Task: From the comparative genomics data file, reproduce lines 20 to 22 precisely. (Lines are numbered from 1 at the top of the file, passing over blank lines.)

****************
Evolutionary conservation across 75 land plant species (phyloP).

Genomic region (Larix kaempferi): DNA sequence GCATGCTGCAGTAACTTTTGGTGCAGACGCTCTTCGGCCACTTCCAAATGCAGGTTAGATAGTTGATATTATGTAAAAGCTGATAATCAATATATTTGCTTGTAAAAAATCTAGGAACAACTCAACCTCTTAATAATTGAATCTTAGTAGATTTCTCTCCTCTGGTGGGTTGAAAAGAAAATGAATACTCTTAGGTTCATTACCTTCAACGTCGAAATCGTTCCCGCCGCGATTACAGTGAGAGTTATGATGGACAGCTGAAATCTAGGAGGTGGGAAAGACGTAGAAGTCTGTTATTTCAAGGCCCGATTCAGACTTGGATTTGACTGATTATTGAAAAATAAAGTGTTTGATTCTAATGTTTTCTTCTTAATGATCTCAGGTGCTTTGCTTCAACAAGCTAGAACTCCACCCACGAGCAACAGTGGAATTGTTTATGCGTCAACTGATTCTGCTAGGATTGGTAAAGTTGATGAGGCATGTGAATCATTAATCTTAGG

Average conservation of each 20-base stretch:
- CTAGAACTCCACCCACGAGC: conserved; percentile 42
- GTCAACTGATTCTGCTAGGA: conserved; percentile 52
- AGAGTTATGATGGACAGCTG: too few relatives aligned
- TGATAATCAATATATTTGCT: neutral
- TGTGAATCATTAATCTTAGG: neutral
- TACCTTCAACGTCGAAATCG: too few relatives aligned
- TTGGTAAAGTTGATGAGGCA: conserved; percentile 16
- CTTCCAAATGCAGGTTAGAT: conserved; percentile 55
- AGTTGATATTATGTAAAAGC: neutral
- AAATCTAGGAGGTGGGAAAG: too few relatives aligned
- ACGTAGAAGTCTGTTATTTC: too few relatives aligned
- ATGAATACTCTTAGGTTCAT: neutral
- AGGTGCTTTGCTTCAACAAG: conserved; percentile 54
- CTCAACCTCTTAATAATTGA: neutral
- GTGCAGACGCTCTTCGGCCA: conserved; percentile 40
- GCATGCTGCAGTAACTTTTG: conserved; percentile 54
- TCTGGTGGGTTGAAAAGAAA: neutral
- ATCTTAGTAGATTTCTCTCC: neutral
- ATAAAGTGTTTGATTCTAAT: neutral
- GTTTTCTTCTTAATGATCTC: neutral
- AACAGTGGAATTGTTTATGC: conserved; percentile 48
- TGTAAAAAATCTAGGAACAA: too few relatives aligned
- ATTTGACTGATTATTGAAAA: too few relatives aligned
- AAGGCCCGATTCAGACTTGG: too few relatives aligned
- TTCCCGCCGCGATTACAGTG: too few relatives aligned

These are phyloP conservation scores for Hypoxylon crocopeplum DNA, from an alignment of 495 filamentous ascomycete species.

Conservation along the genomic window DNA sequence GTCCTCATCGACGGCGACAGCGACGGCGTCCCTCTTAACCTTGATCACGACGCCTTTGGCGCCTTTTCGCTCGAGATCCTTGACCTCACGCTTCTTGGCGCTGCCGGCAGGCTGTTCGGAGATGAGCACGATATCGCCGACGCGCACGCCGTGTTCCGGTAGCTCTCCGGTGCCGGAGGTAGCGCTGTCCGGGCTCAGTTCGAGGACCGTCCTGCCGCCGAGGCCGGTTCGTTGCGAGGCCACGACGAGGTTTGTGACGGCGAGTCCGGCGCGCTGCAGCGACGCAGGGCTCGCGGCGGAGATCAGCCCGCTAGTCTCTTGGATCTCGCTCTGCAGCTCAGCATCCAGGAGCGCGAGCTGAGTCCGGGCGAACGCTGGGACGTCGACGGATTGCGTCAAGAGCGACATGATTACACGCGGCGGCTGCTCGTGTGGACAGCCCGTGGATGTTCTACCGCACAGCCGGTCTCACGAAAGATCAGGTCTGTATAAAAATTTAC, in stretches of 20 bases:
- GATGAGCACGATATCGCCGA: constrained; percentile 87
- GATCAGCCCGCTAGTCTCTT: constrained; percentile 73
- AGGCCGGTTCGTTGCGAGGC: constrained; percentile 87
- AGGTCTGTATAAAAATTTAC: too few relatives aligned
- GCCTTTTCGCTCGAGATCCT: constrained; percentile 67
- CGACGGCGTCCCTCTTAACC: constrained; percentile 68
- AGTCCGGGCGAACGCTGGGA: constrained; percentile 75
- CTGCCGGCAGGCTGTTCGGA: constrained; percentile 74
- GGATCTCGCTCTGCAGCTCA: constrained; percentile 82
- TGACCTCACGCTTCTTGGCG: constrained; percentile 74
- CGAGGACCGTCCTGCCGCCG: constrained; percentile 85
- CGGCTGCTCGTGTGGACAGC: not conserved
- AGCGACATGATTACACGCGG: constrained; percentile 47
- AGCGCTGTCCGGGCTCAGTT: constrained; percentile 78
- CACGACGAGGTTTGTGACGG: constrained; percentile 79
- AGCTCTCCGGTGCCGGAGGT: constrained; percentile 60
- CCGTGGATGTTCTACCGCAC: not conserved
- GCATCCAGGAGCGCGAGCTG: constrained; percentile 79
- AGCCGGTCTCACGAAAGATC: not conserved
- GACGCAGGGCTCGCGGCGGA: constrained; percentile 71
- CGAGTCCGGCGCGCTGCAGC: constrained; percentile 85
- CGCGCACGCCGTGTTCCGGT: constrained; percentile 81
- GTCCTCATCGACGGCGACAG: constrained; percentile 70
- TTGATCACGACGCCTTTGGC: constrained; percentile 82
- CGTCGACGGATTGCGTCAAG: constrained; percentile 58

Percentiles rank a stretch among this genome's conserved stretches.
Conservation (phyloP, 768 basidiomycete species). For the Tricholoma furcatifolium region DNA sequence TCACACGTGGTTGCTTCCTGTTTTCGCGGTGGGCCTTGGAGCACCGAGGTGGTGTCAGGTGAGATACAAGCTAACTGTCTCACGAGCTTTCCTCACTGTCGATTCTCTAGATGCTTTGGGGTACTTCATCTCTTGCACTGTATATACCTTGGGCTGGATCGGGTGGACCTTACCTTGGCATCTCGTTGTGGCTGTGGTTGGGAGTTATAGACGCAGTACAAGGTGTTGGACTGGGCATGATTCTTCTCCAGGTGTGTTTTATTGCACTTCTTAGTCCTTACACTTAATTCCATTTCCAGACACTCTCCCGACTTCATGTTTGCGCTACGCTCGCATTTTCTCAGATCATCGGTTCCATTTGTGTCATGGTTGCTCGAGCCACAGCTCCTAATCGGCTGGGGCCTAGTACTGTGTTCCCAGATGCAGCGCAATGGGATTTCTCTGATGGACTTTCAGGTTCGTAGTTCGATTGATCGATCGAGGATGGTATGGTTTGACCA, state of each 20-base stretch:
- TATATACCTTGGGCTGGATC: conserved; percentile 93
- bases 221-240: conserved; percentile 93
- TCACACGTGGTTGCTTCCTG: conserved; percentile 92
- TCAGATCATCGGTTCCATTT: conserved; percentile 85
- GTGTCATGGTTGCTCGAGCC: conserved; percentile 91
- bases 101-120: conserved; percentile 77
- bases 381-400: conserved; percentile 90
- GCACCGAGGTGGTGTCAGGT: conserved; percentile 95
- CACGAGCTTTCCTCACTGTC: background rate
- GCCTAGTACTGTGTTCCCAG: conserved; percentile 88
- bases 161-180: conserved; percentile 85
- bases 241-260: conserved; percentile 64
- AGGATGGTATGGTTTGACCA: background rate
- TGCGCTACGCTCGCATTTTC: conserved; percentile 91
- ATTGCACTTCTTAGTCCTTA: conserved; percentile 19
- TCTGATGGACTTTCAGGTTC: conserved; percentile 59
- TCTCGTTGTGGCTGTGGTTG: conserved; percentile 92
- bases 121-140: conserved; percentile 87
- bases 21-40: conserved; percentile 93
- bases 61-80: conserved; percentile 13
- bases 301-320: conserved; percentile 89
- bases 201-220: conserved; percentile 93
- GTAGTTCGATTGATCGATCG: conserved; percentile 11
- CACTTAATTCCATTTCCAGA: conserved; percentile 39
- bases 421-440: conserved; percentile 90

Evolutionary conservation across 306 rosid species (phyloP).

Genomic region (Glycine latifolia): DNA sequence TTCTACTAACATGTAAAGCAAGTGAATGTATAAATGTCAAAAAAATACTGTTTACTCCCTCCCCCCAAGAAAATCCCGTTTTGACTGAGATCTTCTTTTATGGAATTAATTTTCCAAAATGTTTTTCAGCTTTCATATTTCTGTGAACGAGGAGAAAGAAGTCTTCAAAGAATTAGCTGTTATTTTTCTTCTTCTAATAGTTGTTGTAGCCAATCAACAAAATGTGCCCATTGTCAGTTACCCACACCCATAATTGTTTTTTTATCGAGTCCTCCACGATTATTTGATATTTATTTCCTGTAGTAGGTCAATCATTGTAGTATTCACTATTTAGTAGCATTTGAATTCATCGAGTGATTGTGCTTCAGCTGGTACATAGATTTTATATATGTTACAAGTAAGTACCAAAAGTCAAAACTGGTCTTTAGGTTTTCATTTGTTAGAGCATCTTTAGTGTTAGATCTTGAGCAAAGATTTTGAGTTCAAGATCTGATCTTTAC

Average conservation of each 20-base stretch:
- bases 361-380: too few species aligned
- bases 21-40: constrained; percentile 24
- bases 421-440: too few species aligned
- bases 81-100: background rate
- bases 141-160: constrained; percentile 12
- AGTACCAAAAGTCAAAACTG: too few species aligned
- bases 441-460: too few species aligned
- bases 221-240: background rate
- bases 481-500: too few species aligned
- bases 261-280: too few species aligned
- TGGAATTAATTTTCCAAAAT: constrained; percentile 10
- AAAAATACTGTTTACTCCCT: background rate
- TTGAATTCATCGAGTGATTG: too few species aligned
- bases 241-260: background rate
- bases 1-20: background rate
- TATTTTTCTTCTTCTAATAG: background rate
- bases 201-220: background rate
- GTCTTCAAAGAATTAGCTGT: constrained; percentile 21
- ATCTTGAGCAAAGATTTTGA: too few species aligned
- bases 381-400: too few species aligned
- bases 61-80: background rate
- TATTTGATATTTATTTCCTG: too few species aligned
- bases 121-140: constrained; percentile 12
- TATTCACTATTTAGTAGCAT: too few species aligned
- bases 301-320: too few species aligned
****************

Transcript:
- TCTGGTGGGTTGAAAAGAAA: neutral
- ATCTTAGTAGATTTCTCTCC: neutral
- ATAAAGTGTTTGATTCTAAT: neutral